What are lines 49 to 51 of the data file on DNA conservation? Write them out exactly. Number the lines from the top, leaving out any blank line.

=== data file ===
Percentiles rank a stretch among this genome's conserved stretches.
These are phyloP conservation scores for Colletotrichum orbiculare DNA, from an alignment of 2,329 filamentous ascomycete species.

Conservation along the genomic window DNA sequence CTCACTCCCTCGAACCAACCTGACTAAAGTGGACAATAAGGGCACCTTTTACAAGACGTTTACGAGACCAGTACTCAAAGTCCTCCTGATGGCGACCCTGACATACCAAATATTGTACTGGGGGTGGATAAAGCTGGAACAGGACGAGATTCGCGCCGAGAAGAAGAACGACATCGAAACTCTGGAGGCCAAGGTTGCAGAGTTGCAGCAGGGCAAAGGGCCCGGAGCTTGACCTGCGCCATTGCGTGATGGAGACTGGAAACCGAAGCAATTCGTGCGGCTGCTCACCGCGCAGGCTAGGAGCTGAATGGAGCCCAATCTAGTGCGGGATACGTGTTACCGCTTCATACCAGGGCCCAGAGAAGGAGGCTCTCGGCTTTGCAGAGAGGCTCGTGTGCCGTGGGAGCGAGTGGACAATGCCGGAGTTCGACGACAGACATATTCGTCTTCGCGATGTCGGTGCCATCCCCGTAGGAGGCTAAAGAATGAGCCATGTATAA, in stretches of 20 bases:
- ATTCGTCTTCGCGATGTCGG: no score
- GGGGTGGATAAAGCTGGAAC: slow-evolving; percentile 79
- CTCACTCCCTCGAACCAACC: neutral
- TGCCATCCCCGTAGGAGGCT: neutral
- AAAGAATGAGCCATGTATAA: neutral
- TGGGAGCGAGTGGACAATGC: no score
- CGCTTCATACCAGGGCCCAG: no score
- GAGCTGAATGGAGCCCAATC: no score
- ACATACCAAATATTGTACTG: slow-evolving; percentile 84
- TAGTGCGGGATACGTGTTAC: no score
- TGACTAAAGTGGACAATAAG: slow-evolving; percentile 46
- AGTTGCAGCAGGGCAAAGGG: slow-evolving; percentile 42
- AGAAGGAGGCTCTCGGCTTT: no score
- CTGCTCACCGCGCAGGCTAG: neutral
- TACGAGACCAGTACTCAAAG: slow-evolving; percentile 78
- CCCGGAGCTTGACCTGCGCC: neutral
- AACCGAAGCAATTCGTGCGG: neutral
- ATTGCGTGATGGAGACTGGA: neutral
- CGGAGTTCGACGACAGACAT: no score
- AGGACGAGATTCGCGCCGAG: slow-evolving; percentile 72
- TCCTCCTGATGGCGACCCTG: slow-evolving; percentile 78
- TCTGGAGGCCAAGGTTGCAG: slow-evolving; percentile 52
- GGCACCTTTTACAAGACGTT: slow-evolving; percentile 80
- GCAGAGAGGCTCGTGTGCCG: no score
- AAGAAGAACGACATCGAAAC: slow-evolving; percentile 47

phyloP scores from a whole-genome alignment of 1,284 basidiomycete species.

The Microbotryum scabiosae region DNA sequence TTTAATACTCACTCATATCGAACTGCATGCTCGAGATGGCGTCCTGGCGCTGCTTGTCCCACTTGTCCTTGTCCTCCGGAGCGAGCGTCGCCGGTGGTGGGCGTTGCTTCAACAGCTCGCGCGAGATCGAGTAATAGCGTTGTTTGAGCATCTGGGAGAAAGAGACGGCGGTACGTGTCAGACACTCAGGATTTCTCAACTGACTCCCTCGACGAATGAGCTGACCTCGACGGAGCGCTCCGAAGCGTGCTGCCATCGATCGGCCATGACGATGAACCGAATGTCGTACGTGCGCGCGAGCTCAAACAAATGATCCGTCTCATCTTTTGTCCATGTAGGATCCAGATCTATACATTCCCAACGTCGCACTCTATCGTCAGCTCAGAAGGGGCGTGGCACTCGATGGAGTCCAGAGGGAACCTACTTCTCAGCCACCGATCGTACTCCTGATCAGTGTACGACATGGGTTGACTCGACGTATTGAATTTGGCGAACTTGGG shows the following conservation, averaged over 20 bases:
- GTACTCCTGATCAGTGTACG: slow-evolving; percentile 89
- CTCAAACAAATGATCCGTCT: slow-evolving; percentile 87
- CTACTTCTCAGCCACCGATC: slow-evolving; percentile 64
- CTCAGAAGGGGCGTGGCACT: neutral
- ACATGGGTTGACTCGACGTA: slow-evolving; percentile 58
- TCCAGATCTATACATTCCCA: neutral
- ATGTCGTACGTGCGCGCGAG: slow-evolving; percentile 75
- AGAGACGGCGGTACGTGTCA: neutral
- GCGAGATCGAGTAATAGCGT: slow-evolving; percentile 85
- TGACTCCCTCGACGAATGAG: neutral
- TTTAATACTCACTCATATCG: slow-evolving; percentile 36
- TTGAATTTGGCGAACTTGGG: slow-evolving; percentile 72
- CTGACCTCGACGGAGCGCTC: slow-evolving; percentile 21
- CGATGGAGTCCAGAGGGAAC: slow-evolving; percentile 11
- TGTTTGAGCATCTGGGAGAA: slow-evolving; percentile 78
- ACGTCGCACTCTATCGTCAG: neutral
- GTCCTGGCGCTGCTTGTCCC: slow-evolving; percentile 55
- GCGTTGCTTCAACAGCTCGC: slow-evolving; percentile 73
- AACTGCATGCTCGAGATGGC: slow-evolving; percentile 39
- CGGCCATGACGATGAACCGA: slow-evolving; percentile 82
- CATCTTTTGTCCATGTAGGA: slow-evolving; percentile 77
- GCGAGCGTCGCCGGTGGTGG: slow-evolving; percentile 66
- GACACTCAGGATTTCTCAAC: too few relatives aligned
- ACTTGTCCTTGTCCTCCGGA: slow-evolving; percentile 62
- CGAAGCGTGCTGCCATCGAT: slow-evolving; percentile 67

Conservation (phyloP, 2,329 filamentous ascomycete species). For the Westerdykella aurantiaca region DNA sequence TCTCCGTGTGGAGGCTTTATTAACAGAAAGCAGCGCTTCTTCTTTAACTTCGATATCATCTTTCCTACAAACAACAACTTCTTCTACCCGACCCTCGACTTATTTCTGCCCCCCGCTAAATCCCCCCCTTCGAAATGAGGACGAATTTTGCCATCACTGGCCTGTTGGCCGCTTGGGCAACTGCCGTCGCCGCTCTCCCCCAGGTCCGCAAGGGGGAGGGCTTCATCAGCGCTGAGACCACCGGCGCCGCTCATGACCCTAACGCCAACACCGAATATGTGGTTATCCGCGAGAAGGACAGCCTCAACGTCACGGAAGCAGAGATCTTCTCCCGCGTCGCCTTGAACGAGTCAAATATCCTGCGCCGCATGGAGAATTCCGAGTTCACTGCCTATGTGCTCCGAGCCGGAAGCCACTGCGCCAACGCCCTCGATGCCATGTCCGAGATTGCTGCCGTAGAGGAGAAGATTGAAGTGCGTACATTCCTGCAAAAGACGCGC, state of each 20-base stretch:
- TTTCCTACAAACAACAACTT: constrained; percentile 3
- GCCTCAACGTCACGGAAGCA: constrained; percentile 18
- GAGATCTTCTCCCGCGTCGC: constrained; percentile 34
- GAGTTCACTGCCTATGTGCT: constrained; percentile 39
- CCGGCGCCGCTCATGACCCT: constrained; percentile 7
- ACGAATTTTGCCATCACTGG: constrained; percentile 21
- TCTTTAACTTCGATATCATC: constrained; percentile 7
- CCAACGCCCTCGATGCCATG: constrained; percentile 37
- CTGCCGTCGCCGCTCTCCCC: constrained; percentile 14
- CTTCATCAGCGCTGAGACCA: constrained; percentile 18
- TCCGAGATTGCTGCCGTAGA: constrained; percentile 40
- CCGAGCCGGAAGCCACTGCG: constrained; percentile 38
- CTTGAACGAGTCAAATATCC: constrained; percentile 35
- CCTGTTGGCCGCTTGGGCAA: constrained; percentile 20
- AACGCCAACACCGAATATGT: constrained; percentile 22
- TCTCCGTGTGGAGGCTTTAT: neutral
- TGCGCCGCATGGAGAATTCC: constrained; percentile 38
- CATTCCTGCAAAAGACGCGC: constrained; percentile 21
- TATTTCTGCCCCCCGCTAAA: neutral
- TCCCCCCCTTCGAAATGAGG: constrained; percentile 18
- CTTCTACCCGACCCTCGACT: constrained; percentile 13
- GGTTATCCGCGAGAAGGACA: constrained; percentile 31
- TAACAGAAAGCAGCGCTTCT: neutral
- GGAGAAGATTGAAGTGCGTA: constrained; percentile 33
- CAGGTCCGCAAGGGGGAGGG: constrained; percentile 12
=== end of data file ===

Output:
- AACTGCATGCTCGAGATGGC: slow-evolving; percentile 39
- CGGCCATGACGATGAACCGA: slow-evolving; percentile 82
- CATCTTTTGTCCATGTAGGA: slow-evolving; percentile 77